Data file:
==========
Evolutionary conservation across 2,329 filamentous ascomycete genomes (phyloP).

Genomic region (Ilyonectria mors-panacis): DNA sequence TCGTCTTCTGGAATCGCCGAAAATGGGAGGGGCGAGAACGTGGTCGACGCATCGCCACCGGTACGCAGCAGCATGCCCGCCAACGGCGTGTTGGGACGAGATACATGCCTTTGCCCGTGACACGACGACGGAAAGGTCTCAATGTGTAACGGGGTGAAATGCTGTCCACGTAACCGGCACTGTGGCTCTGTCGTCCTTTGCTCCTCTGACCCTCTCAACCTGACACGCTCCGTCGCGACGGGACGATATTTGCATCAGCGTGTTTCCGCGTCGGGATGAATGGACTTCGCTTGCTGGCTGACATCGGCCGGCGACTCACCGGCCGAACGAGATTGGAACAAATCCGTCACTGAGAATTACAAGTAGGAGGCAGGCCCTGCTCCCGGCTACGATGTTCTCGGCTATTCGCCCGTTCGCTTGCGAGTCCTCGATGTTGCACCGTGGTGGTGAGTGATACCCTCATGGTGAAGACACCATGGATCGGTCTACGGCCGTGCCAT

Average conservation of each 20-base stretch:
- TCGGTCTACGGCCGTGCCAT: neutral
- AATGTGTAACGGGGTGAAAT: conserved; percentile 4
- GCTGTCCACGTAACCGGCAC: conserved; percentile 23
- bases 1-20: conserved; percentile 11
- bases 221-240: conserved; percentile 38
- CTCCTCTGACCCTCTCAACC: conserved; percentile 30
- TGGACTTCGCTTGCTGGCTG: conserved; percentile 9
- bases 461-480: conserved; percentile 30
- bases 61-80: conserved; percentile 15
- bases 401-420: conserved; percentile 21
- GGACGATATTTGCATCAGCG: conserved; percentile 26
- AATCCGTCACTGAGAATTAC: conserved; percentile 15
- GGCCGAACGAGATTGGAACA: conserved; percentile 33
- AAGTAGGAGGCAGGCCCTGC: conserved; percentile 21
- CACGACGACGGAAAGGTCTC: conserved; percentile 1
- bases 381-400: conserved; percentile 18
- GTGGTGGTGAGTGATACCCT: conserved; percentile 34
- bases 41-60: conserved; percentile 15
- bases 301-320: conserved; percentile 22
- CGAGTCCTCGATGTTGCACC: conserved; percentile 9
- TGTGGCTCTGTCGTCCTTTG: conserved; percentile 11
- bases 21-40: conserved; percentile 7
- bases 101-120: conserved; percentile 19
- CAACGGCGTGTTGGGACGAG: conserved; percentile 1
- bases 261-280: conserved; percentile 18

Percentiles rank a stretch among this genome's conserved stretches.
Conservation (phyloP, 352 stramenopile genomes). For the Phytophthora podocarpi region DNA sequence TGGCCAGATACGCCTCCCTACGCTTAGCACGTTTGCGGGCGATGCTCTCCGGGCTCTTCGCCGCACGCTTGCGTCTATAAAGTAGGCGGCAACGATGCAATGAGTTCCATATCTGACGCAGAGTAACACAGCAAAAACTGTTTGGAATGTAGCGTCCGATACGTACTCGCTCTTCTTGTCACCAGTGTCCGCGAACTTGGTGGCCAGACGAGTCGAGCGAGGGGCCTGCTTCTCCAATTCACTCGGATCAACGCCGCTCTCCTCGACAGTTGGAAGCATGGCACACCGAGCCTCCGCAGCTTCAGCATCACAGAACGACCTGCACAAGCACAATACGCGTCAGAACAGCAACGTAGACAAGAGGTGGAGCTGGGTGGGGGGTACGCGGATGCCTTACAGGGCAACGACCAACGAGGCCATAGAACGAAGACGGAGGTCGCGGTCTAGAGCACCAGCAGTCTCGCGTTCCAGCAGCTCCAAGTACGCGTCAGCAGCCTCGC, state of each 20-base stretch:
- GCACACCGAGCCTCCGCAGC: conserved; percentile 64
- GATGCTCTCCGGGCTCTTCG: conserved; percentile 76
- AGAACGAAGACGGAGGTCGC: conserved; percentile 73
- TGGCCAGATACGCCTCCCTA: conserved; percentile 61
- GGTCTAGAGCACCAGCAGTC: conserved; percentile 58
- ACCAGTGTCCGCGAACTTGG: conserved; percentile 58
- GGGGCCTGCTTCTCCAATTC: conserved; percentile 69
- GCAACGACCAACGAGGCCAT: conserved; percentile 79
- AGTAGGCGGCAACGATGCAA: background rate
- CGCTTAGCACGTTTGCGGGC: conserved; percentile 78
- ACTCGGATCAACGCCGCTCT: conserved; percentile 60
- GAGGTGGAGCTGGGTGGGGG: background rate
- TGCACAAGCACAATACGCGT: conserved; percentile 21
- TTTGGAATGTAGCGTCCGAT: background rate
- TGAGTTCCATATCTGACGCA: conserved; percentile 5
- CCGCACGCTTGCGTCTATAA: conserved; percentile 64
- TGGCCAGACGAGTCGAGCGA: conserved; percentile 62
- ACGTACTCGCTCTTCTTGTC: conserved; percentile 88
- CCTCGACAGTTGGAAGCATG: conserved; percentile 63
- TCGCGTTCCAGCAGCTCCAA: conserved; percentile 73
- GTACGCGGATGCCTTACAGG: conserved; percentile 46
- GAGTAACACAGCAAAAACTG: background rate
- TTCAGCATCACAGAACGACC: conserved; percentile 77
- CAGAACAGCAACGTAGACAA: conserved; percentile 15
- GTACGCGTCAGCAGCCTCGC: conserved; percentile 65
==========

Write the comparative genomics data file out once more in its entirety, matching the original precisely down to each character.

Evolutionary conservation across 2,329 filamentous ascomycete genomes (phyloP).

Genomic region (Ilyonectria mors-panacis): DNA sequence TCGTCTTCTGGAATCGCCGAAAATGGGAGGGGCGAGAACGTGGTCGACGCATCGCCACCGGTACGCAGCAGCATGCCCGCCAACGGCGTGTTGGGACGAGATACATGCCTTTGCCCGTGACACGACGACGGAAAGGTCTCAATGTGTAACGGGGTGAAATGCTGTCCACGTAACCGGCACTGTGGCTCTGTCGTCCTTTGCTCCTCTGACCCTCTCAACCTGACACGCTCCGTCGCGACGGGACGATATTTGCATCAGCGTGTTTCCGCGTCGGGATGAATGGACTTCGCTTGCTGGCTGACATCGGCCGGCGACTCACCGGCCGAACGAGATTGGAACAAATCCGTCACTGAGAATTACAAGTAGGAGGCAGGCCCTGCTCCCGGCTACGATGTTCTCGGCTATTCGCCCGTTCGCTTGCGAGTCCTCGATGTTGCACCGTGGTGGTGAGTGATACCCTCATGGTGAAGACACCATGGATCGGTCTACGGCCGTGCCAT

Average conservation of each 20-base stretch:
- TCGGTCTACGGCCGTGCCAT: neutral
- AATGTGTAACGGGGTGAAAT: conserved; percentile 4
- GCTGTCCACGTAACCGGCAC: conserved; percentile 23
- bases 1-20: conserved; percentile 11
- bases 221-240: conserved; percentile 38
- CTCCTCTGACCCTCTCAACC: conserved; percentile 30
- TGGACTTCGCTTGCTGGCTG: conserved; percentile 9
- bases 461-480: conserved; percentile 30
- bases 61-80: conserved; percentile 15
- bases 401-420: conserved; percentile 21
- GGACGATATTTGCATCAGCG: conserved; percentile 26
- AATCCGTCACTGAGAATTAC: conserved; percentile 15
- GGCCGAACGAGATTGGAACA: conserved; percentile 33
- AAGTAGGAGGCAGGCCCTGC: conserved; percentile 21
- CACGACGACGGAAAGGTCTC: conserved; percentile 1
- bases 381-400: conserved; percentile 18
- GTGGTGGTGAGTGATACCCT: conserved; percentile 34
- bases 41-60: conserved; percentile 15
- bases 301-320: conserved; percentile 22
- CGAGTCCTCGATGTTGCACC: conserved; percentile 9
- TGTGGCTCTGTCGTCCTTTG: conserved; percentile 11
- bases 21-40: conserved; percentile 7
- bases 101-120: conserved; percentile 19
- CAACGGCGTGTTGGGACGAG: conserved; percentile 1
- bases 261-280: conserved; percentile 18

Percentiles rank a stretch among this genome's conserved stretches.
Conservation (phyloP, 352 stramenopile genomes). For the Phytophthora podocarpi region DNA sequence TGGCCAGATACGCCTCCCTACGCTTAGCACGTTTGCGGGCGATGCTCTCCGGGCTCTTCGCCGCACGCTTGCGTCTATAAAGTAGGCGGCAACGATGCAATGAGTTCCATATCTGACGCAGAGTAACACAGCAAAAACTGTTTGGAATGTAGCGTCCGATACGTACTCGCTCTTCTTGTCACCAGTGTCCGCGAACTTGGTGGCCAGACGAGTCGAGCGAGGGGCCTGCTTCTCCAATTCACTCGGATCAACGCCGCTCTCCTCGACAGTTGGAAGCATGGCACACCGAGCCTCCGCAGCTTCAGCATCACAGAACGACCTGCACAAGCACAATACGCGTCAGAACAGCAACGTAGACAAGAGGTGGAGCTGGGTGGGGGGTACGCGGATGCCTTACAGGGCAACGACCAACGAGGCCATAGAACGAAGACGGAGGTCGCGGTCTAGAGCACCAGCAGTCTCGCGTTCCAGCAGCTCCAAGTACGCGTCAGCAGCCTCGC, state of each 20-base stretch:
- GCACACCGAGCCTCCGCAGC: conserved; percentile 64
- GATGCTCTCCGGGCTCTTCG: conserved; percentile 76
- AGAACGAAGACGGAGGTCGC: conserved; percentile 73
- TGGCCAGATACGCCTCCCTA: conserved; percentile 61
- GGTCTAGAGCACCAGCAGTC: conserved; percentile 58
- ACCAGTGTCCGCGAACTTGG: conserved; percentile 58
- GGGGCCTGCTTCTCCAATTC: conserved; percentile 69
- GCAACGACCAACGAGGCCAT: conserved; percentile 79
- AGTAGGCGGCAACGATGCAA: background rate
- CGCTTAGCACGTTTGCGGGC: conserved; percentile 78
- ACTCGGATCAACGCCGCTCT: conserved; percentile 60
- GAGGTGGAGCTGGGTGGGGG: background rate
- TGCACAAGCACAATACGCGT: conserved; percentile 21
- TTTGGAATGTAGCGTCCGAT: background rate
- TGAGTTCCATATCTGACGCA: conserved; percentile 5
- CCGCACGCTTGCGTCTATAA: conserved; percentile 64
- TGGCCAGACGAGTCGAGCGA: conserved; percentile 62
- ACGTACTCGCTCTTCTTGTC: conserved; percentile 88
- CCTCGACAGTTGGAAGCATG: conserved; percentile 63
- TCGCGTTCCAGCAGCTCCAA: conserved; percentile 73
- GTACGCGGATGCCTTACAGG: conserved; percentile 46
- GAGTAACACAGCAAAAACTG: background rate
- TTCAGCATCACAGAACGACC: conserved; percentile 77
- CAGAACAGCAACGTAGACAA: conserved; percentile 15
- GTACGCGTCAGCAGCCTCGC: conserved; percentile 65